College is a funny thing. They send you into a 4-year study program expecting you to know exactly what you want to do for the rest of your life. After hours on hours of lectures, they send you off with a diploma and expectations of immediately landing a senior-level job and becoming a respected industry leader.
But we all know that’s not how the story goes.
Sometimes we end up in the field we major in immediately, sometimes we go through a few other hoops and bounds before we find what we’re looking for. Mark Walls is a perfect example of the unpredictable life journey we take to get where we want to be. He graduated from Iowa State University with a degree in communications and took some non-communication related jobs for a few years before he stumbled upon the workers’ compensation industry. After that fateful day and 25 years of dedication, he only continues to exceed our expectations with all of his prestige and success as the Vice President of Communications and Strategic Analysis at Safety National.
Walls spoke candidly about his journey and discusses tips on managing a harmonious team. If this doesn’t get you amped up, we’re not quite sure what will!
It seems like you had a smooth launch into your professional life with senior roles. What were those early days like when you were figuring out your path?
Most people are not lucky enough to find their career path right out of college and neither was I. My first post-college job was as a store manager for Jiffy Lube. I knew nothing about cars, but they were hiring college grads for management roles so they had people who could manage payroll and inventory. After a year of doing that, I tried life insurance sales which was a good way to not earn money.
Finally after two years trying to find my career, I saw an ad seeking a workers’ compensation claims trainee. They wanted someone with a college degree and 1-2 years of general business experience but no claims experience. The company was looking for people interested in developing a career in claims. It sounded interesting to me and I applied. I started working as a claims trainee in January 1990 and have been in the industry ever since.
After over twenty years handling claims I eventually transitioned into my current role. So it only took me 25 years to get a job that required my degree in Communications!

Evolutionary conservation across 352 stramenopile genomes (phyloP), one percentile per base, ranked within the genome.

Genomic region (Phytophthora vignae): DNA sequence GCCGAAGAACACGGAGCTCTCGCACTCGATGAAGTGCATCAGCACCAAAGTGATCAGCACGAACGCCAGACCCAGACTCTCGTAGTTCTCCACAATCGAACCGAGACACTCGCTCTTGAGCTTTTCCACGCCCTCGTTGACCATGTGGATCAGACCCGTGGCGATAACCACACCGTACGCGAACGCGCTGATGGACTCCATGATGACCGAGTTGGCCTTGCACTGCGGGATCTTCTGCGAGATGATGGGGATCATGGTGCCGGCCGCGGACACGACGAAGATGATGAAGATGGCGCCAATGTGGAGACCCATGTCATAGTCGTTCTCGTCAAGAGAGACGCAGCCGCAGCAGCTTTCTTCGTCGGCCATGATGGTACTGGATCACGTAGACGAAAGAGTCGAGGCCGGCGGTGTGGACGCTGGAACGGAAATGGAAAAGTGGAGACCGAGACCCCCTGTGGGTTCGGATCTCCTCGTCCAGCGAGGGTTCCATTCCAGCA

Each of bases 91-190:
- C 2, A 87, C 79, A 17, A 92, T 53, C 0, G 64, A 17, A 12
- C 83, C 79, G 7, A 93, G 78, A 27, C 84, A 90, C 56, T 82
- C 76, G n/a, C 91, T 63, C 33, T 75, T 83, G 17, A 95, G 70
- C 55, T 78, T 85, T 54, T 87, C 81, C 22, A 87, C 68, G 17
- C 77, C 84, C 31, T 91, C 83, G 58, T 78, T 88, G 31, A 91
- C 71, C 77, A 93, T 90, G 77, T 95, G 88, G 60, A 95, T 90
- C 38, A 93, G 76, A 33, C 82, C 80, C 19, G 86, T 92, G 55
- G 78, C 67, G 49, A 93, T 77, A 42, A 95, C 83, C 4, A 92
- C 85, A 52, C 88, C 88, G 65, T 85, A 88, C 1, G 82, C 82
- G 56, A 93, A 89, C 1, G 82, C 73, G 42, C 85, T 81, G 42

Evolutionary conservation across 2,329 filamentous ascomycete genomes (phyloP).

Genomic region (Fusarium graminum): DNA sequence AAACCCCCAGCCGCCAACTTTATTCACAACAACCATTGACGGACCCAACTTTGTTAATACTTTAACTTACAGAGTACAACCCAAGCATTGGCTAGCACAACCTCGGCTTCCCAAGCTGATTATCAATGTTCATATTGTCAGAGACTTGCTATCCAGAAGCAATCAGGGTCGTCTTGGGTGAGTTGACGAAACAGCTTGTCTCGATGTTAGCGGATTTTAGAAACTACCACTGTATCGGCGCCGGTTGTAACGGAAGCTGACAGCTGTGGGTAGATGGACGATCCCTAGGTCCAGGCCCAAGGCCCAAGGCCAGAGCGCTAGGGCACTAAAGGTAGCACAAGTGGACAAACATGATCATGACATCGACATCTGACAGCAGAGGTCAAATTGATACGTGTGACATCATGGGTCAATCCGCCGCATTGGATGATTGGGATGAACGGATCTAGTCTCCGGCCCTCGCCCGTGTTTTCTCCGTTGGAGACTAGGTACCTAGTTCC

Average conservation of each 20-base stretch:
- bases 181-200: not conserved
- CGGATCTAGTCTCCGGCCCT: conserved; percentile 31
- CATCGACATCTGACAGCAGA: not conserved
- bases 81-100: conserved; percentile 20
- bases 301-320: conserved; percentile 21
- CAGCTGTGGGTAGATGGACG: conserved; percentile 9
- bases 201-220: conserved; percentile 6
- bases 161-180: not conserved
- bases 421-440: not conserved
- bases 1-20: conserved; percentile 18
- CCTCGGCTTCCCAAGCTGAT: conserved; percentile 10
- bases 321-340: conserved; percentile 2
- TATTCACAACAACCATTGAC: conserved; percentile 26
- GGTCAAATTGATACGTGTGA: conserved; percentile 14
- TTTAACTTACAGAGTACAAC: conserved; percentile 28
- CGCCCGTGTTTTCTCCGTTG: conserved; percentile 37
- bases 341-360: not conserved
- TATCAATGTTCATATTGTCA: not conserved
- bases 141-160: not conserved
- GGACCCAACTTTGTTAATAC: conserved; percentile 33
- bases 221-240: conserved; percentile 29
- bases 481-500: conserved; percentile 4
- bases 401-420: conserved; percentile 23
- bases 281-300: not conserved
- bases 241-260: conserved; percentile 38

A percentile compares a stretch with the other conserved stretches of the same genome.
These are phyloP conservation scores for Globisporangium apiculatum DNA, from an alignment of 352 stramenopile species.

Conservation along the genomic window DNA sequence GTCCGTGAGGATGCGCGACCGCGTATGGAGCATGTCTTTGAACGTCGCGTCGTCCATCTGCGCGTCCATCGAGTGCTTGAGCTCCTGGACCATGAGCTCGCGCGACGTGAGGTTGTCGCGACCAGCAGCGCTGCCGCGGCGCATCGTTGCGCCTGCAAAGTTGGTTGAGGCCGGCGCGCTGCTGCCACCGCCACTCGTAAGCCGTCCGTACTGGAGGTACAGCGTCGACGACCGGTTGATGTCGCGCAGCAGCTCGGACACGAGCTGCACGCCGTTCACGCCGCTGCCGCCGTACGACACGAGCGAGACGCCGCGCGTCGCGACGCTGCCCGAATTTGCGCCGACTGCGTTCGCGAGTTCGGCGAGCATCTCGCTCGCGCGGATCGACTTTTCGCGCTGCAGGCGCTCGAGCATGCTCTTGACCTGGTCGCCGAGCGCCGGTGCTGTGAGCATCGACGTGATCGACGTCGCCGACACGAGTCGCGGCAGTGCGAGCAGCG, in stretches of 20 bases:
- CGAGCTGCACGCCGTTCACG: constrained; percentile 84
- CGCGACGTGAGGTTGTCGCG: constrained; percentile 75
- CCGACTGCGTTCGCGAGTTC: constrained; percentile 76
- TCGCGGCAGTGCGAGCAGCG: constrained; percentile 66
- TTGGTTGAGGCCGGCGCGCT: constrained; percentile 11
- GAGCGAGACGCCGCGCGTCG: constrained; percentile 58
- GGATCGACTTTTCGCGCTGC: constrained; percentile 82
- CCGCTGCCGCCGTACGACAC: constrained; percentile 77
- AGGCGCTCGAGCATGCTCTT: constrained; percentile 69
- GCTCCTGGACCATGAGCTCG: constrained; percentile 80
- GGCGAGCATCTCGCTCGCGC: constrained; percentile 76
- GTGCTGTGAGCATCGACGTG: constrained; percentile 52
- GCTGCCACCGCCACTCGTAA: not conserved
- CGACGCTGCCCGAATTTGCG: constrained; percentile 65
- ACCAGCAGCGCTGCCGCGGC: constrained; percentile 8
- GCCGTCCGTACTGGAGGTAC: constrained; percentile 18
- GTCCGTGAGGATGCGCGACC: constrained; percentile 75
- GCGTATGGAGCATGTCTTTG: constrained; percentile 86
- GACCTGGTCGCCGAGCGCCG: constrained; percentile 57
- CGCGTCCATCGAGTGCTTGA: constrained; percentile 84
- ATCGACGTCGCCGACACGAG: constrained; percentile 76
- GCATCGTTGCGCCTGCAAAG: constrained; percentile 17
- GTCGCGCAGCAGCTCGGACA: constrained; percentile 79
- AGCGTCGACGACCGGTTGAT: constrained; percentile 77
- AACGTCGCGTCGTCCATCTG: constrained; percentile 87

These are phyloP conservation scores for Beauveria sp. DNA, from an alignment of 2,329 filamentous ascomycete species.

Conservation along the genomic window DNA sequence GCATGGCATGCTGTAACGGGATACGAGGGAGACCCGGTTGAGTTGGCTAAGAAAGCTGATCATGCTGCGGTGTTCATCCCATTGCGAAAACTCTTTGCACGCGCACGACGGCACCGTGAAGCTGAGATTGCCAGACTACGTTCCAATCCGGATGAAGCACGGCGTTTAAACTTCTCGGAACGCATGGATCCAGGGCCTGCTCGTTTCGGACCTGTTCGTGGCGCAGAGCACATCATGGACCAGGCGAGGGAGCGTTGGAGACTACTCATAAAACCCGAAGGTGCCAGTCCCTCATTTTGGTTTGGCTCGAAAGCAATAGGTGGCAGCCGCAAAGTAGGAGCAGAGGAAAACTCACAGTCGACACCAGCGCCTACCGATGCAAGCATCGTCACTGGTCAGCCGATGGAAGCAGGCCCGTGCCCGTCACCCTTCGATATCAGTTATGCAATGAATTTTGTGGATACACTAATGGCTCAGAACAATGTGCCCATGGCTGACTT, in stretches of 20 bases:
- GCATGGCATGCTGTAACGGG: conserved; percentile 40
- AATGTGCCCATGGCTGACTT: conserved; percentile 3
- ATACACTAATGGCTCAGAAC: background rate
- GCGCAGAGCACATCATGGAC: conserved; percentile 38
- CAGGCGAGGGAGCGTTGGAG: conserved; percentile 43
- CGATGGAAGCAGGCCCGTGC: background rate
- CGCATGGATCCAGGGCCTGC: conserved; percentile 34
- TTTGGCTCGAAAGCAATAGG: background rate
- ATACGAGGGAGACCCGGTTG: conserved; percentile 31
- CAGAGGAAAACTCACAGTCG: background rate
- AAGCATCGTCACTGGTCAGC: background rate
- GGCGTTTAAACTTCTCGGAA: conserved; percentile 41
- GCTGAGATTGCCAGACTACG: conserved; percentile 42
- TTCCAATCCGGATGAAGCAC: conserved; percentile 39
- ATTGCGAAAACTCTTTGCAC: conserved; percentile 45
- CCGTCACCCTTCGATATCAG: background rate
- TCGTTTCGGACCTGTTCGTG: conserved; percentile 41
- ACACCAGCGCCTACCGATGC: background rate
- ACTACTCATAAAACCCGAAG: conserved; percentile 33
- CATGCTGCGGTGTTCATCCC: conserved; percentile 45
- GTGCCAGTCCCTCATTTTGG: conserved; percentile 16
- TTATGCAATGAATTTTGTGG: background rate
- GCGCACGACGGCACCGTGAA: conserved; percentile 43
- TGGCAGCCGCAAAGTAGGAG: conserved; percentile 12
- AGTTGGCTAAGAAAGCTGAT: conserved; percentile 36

Why workers’ comp? What legacy do you hope to leave in the industry?
Workers’ compensation is a business of helping people. It is very challenging but can also be very rewarding.
In terms of legacy, my goal is to educate, inform, and hopefully be a catalyst for discussions and positive change in the industry. I would like to help bring competing parties together for the greater good of the industry and the injured workers and employers who we serve.
What are your goals in your current position?
In my current position, I am responsible for some things I have never done before, including oversight of our marketing, branding, and advertising. Some of the things I learned on the consumer end of the business help me have a greater understanding of how to approach things from a marketing perspective. People want useful information, not someone trying to sell them something they don’t need. One of my main goals is to be a good resource for others in the industry. I want to assist connecting people with problems to those who have good solutions.
I am also a knowledge junkie so I try to find any opportunity to expand my knowledge base of not only workers’ compensation but other lines of Casualty coverage. I love talking to people about new ideas and approaches to solving the challenges we face.
Image from Safety National
What are the keys to managing a productive and successful team?
It is important to empower your team to be the best they can be. This means providing them with the guidance, support, tools and information needed to do the job. But it also means getting out of their way and letting them execute the game plan. In the medical community, they talk in terms of “practicing at the top of your license” which means doctors do the things only doctors can do and other tasks are delegated to nurse practitioners and physician assistants. I think that is a lesson we can all take to heart. Don’t be afraid to delegate. Focus on doing the tasks only you can do and let others take charge of tasks they can do. That allows your team to grow.
How do you keep yourself and your team motivated?
For me it’s simple. I enjoy what I do. There is no greater motivation that happiness and my company has given me a position that I truly enjoy doing. I am blessed by this and very grateful to them. My goal is to work hard and play hard. Don’t take yourself too seriously and smile!
As for the team, it gets back to empowering your team to succeed. Always take the time to say thank you and recognize a job well done. Don’t be overly critical when things don’t go exactly as planned. Make bumps in the road a learning experience. But most of all, it is important to make the work environment enjoyable. Happy employees are the best employees.